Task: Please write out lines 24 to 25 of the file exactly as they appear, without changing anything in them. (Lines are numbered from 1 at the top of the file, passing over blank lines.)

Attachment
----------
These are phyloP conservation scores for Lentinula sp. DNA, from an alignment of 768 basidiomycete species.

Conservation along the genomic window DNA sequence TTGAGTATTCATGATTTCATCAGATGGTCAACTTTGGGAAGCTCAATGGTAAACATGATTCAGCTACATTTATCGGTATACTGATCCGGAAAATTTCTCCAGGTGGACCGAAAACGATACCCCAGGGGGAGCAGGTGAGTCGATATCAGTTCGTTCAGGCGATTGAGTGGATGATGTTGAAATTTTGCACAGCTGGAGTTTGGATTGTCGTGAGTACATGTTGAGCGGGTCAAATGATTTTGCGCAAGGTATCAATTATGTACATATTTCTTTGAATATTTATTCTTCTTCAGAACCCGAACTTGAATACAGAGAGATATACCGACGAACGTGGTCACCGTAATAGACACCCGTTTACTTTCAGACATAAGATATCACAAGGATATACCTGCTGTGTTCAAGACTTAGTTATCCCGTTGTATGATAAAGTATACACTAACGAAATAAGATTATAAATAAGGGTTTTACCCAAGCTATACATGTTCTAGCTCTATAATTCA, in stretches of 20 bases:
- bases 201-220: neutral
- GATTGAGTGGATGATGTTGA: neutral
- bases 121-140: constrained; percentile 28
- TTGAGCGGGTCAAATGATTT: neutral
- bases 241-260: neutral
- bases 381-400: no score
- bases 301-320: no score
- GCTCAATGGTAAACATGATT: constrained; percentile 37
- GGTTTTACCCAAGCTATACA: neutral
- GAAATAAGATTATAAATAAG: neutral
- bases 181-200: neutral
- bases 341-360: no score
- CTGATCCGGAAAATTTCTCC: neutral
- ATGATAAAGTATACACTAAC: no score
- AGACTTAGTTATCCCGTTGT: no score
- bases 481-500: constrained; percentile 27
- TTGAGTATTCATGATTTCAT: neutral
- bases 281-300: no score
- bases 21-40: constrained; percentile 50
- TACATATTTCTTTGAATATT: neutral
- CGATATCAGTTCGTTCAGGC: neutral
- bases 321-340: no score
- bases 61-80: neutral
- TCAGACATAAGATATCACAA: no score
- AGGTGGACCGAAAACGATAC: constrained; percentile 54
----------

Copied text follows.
- bases 321-340: no score
- bases 61-80: neutral